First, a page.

The approach of writing documentation in HTML was inheretly problem infested. The content was "polluted" with HTML presentational tags and such impossible to convert to any other view. Another big issue was L&F consistency. Despite the explicit instruction of which HTML tags to use, authors couldn't keep up with all complexities and issue faced when writing HTML documents. Documents were also hard to shuffle around in a document book thus leading to a very big maintance costs

After some considerate time spent looking around, we came to the conclusion that Docbook initiative is the most reasonable way to go. DocBook is a XML/SGML DTD that lets authors in technical groups concentrate on the organization and meaning of the documents they write.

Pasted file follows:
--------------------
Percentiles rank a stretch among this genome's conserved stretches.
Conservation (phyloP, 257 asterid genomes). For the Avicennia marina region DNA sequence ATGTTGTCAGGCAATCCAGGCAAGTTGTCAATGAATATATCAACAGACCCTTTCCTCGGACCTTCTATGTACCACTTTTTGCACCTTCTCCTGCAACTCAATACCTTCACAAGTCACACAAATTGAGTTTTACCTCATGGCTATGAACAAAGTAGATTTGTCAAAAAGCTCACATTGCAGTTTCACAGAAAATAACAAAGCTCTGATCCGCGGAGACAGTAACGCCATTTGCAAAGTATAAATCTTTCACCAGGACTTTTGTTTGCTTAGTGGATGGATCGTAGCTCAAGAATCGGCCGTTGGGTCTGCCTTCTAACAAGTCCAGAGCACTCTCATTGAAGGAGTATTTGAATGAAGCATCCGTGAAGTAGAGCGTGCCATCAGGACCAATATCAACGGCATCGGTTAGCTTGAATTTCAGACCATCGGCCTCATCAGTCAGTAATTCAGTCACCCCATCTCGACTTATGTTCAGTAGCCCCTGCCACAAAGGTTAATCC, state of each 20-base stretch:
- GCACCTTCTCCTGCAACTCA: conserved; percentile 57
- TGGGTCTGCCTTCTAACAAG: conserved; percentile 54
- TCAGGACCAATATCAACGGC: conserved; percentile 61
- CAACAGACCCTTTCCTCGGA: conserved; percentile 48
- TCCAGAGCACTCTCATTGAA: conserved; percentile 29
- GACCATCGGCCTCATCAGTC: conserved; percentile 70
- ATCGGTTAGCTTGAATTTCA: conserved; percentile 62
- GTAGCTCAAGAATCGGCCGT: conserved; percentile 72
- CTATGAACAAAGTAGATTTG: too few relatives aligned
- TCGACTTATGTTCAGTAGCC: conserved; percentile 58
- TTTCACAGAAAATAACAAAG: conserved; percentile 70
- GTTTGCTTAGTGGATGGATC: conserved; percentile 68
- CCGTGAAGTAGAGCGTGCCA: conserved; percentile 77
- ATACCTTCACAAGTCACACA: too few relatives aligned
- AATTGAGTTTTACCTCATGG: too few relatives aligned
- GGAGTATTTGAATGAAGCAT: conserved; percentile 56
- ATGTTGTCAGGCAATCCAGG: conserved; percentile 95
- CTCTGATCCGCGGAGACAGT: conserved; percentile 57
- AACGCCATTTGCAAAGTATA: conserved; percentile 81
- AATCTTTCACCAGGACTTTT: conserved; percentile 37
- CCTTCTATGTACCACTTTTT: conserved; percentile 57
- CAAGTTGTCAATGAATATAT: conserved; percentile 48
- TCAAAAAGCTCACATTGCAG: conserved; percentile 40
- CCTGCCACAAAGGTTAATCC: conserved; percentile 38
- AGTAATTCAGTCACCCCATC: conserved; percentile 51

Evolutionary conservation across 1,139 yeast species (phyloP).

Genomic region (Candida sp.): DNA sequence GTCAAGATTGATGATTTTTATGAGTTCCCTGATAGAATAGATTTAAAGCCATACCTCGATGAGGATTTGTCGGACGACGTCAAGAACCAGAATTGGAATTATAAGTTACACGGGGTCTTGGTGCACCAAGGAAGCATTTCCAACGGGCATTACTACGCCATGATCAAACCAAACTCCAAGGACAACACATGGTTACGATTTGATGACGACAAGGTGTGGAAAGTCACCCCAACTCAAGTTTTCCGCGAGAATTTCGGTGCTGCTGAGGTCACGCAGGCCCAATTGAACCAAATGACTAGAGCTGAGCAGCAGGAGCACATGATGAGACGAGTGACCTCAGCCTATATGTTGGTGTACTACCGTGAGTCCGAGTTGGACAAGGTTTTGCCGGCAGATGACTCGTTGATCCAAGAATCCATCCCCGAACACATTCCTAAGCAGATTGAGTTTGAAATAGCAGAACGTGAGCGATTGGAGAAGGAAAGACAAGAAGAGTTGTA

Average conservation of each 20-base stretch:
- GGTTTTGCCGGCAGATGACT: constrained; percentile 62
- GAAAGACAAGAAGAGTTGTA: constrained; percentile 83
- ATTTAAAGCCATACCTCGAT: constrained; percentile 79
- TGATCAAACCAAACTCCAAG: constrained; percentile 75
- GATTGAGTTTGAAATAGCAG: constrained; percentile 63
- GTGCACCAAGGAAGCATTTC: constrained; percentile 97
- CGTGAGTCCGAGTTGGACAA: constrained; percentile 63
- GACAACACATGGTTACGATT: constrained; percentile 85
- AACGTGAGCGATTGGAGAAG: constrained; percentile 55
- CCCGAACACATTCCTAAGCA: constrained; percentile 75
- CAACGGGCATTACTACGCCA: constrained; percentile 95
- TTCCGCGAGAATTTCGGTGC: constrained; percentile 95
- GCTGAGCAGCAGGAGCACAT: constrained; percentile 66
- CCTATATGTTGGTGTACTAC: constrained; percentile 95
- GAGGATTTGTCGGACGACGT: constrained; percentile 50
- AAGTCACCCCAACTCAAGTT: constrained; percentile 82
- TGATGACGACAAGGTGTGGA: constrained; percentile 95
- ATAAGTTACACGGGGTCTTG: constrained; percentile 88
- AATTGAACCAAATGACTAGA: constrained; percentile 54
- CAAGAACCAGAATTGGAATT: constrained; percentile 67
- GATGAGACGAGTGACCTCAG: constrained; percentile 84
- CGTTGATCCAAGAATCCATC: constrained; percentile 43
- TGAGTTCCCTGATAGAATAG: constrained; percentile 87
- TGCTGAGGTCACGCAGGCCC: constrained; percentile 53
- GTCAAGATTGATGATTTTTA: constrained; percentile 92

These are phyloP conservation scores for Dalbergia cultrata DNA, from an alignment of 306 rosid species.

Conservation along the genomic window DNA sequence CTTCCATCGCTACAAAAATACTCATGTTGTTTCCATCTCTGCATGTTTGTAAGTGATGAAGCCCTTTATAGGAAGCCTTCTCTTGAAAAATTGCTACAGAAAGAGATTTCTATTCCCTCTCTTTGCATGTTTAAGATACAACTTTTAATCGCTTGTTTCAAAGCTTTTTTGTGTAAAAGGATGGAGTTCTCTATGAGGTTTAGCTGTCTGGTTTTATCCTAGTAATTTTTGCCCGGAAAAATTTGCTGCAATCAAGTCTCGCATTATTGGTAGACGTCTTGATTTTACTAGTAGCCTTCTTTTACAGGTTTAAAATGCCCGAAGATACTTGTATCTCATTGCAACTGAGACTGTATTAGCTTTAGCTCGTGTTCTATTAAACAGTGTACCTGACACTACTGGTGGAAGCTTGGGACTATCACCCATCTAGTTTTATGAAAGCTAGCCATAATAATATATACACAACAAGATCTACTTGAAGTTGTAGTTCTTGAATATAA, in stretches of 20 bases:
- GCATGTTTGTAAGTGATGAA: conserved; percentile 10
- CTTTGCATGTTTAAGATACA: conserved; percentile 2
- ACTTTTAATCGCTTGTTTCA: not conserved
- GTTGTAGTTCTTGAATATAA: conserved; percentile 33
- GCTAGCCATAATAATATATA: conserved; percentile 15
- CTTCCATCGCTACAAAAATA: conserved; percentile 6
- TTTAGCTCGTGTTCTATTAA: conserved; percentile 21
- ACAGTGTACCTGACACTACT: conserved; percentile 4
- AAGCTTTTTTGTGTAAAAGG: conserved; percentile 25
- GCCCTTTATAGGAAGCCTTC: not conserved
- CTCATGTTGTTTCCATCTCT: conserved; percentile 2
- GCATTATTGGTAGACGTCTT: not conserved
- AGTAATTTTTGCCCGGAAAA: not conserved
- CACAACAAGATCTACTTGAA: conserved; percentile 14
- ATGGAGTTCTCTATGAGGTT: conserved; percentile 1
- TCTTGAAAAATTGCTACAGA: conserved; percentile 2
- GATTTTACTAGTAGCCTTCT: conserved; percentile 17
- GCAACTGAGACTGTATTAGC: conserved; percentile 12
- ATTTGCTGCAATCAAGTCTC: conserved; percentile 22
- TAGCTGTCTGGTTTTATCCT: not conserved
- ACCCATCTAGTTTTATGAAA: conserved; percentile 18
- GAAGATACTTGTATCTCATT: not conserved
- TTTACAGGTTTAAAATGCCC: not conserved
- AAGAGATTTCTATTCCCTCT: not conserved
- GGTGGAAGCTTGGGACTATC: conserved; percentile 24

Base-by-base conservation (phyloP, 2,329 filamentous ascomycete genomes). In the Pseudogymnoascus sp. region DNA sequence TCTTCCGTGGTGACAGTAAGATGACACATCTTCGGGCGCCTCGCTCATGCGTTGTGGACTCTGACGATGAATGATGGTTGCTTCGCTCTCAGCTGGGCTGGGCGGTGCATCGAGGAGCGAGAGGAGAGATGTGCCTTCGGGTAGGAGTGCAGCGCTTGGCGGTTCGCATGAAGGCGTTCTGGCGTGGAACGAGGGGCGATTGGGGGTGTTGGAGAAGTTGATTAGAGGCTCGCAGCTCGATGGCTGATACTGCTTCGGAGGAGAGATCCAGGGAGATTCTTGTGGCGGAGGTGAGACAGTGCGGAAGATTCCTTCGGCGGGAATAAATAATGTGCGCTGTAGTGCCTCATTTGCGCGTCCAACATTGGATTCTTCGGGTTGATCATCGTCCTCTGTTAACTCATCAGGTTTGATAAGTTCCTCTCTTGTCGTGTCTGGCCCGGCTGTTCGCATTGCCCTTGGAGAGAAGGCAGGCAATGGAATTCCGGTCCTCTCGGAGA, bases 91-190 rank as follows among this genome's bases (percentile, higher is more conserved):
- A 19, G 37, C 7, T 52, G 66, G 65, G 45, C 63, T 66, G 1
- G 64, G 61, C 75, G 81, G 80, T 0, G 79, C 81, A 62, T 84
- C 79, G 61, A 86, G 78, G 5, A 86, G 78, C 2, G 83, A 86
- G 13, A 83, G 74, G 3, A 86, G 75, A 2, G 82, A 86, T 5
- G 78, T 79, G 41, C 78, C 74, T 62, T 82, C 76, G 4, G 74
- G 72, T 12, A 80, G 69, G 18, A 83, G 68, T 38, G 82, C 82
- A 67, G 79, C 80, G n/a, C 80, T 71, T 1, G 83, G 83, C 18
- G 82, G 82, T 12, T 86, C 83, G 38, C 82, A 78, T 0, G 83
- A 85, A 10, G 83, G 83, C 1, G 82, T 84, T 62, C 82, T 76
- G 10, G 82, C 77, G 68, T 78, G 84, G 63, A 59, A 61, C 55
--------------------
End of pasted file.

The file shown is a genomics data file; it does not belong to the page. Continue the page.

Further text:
Docbook XML DTD ,which we are using, has accompanying XSL stylesheets that allow us to define different views of Docbook-ed XML content i.e., all the presentation issues are solved through XSL stylesheets. These stylesheets are very flexible, well maintained, and allow easily customized hooks for specialized home-brewed styles of views.

Simply put, you have xml tagged content, detached from any fomatting issues, chunked into logical pieces, which are then easily (re)arranged, put together, and in the end XSL stylesheet is applied against it to create any kind of presentational view.

Docbook DTD's are maintained by independent consortium - OASIS . The principal maintainer of Docbook is Norman Walsh , a member of XSL working group, Sun Microsystems employee.

Although Docbook DTD is very big, 300 + elements, the learning curve is very steep, and most of the time not more than 50 elements are used. This article is suitable for a first contact with Docbook. A good reference that you might want to use can be found here . There is also a very brief introduction with references to tools such as Emacs with PSGML.

Docbook documentation guidelines.